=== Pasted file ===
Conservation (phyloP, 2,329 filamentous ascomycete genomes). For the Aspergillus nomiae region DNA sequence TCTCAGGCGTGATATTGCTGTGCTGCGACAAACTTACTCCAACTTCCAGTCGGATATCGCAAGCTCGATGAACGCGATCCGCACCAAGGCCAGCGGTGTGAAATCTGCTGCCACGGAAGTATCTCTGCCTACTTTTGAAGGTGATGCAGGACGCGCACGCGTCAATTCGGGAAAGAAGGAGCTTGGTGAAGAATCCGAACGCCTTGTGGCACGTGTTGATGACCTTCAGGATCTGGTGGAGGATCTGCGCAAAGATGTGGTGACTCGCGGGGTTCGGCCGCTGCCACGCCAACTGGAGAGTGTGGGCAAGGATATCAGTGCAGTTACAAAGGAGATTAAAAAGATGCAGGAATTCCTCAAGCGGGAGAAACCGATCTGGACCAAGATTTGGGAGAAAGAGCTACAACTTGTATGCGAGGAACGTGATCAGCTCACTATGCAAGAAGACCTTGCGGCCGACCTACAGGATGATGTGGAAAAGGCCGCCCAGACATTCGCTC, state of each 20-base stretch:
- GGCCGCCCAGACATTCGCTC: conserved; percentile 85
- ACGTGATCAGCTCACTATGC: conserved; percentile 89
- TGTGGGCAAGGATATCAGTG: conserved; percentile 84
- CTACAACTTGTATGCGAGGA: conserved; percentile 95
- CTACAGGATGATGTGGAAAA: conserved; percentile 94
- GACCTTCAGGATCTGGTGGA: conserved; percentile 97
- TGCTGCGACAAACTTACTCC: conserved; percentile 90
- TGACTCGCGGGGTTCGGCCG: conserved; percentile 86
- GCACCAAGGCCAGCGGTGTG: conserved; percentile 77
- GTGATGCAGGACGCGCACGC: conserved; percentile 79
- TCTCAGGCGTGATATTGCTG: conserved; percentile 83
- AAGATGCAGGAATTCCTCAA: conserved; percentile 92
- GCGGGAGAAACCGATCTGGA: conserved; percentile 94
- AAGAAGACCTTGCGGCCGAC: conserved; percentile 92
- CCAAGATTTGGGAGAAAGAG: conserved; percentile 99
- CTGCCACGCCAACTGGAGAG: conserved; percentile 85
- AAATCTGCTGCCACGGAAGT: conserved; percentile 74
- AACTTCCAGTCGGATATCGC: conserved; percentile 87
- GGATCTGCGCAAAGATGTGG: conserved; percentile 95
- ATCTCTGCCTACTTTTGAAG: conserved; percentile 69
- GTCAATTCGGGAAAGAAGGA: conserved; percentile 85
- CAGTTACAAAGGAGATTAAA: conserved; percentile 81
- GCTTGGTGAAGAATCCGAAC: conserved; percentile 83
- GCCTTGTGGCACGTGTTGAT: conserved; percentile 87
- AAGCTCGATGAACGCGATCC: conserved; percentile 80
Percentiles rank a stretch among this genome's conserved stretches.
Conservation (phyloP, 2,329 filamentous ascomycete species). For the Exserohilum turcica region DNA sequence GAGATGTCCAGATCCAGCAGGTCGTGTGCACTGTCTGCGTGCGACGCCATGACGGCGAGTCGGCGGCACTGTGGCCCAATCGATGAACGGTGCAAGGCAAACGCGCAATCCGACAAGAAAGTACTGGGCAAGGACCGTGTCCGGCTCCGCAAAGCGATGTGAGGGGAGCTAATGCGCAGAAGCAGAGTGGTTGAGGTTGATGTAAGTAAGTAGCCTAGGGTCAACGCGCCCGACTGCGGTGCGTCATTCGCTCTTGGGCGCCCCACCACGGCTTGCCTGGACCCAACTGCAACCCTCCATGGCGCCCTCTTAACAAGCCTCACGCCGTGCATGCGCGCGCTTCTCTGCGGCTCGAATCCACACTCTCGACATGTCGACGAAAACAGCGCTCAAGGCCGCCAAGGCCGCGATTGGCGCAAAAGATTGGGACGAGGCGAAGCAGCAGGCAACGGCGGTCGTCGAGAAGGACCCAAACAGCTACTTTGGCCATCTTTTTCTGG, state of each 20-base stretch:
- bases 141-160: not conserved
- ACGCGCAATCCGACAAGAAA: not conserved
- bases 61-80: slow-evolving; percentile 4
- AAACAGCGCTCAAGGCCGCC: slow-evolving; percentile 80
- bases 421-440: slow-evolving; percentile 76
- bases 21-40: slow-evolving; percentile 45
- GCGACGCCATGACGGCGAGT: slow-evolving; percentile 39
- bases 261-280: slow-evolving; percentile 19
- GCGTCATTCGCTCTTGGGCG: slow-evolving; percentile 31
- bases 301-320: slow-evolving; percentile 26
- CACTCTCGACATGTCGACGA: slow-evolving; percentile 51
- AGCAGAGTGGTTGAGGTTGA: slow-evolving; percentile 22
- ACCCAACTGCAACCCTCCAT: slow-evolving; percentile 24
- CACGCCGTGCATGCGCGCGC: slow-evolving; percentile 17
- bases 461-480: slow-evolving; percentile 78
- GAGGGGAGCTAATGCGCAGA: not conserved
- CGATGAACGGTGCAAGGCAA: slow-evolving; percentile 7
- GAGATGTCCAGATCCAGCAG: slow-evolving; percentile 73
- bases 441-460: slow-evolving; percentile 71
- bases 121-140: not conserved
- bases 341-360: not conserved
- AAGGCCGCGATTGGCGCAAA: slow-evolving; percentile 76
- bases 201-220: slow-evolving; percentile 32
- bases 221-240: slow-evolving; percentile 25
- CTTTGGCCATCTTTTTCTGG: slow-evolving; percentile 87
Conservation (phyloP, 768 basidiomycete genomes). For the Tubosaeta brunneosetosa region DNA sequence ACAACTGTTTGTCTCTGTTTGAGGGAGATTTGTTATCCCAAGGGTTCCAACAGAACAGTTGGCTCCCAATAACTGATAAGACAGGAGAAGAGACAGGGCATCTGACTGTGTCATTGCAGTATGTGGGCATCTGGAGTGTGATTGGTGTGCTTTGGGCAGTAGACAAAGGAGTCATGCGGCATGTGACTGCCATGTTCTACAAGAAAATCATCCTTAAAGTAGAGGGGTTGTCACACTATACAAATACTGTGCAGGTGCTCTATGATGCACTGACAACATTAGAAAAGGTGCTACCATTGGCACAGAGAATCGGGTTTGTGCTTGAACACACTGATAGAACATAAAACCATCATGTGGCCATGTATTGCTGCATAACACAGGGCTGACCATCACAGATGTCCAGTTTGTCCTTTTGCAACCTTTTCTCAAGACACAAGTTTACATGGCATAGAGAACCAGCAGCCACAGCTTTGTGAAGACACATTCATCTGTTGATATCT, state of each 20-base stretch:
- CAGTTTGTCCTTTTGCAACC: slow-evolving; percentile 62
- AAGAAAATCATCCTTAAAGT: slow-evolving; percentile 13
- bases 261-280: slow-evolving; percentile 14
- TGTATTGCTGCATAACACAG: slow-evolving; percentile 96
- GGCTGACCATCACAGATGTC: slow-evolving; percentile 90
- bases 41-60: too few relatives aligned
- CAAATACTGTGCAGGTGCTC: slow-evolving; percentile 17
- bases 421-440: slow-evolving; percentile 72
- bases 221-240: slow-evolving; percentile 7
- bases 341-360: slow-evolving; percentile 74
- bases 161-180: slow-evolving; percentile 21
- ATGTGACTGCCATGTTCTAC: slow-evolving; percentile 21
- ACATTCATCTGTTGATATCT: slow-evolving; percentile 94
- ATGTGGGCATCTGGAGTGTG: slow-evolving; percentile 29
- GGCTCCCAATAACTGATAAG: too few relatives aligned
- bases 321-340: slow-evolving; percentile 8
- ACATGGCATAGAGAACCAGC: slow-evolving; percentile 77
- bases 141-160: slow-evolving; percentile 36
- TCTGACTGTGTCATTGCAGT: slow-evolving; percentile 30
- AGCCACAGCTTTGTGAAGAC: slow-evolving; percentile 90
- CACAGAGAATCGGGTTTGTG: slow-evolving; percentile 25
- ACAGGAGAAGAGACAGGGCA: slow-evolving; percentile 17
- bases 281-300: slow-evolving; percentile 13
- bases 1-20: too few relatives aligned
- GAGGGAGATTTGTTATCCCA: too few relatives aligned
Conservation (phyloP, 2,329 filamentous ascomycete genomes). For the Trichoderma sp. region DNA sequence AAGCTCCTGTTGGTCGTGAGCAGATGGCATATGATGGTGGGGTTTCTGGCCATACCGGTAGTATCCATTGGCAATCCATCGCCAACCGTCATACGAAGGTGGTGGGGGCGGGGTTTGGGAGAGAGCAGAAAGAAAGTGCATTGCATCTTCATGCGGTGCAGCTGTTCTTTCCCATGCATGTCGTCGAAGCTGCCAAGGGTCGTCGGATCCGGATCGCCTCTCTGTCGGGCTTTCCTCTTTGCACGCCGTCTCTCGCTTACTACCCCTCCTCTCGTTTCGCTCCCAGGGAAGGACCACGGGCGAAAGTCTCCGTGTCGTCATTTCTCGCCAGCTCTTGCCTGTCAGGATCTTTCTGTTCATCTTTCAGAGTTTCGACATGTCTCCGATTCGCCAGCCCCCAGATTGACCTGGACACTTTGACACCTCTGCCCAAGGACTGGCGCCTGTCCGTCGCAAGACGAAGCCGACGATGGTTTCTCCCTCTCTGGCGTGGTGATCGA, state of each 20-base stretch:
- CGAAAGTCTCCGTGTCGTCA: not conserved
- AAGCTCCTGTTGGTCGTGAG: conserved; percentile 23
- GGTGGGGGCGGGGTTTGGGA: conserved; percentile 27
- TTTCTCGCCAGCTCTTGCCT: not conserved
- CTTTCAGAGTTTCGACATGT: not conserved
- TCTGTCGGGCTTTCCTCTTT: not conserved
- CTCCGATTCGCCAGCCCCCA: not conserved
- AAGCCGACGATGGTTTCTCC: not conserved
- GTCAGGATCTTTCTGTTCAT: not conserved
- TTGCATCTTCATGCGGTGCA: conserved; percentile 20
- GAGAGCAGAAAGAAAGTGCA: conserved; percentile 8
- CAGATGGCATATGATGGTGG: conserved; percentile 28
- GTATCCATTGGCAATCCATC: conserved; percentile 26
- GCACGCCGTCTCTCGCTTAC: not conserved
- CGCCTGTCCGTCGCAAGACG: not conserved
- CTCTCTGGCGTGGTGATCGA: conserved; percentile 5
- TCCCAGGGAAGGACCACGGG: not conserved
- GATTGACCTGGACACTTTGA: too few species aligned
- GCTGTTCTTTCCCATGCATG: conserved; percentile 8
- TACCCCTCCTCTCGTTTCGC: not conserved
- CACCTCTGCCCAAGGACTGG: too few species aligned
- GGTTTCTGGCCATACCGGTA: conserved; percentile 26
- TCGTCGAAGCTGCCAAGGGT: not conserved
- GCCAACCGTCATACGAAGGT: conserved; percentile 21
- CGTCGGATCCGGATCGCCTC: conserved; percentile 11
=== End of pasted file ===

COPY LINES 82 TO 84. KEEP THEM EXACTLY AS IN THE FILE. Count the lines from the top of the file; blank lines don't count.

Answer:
- AAGCTCCTGTTGGTCGTGAG: conserved; percentile 23
- GGTGGGGGCGGGGTTTGGGA: conserved; percentile 27
- TTTCTCGCCAGCTCTTGCCT: not conserved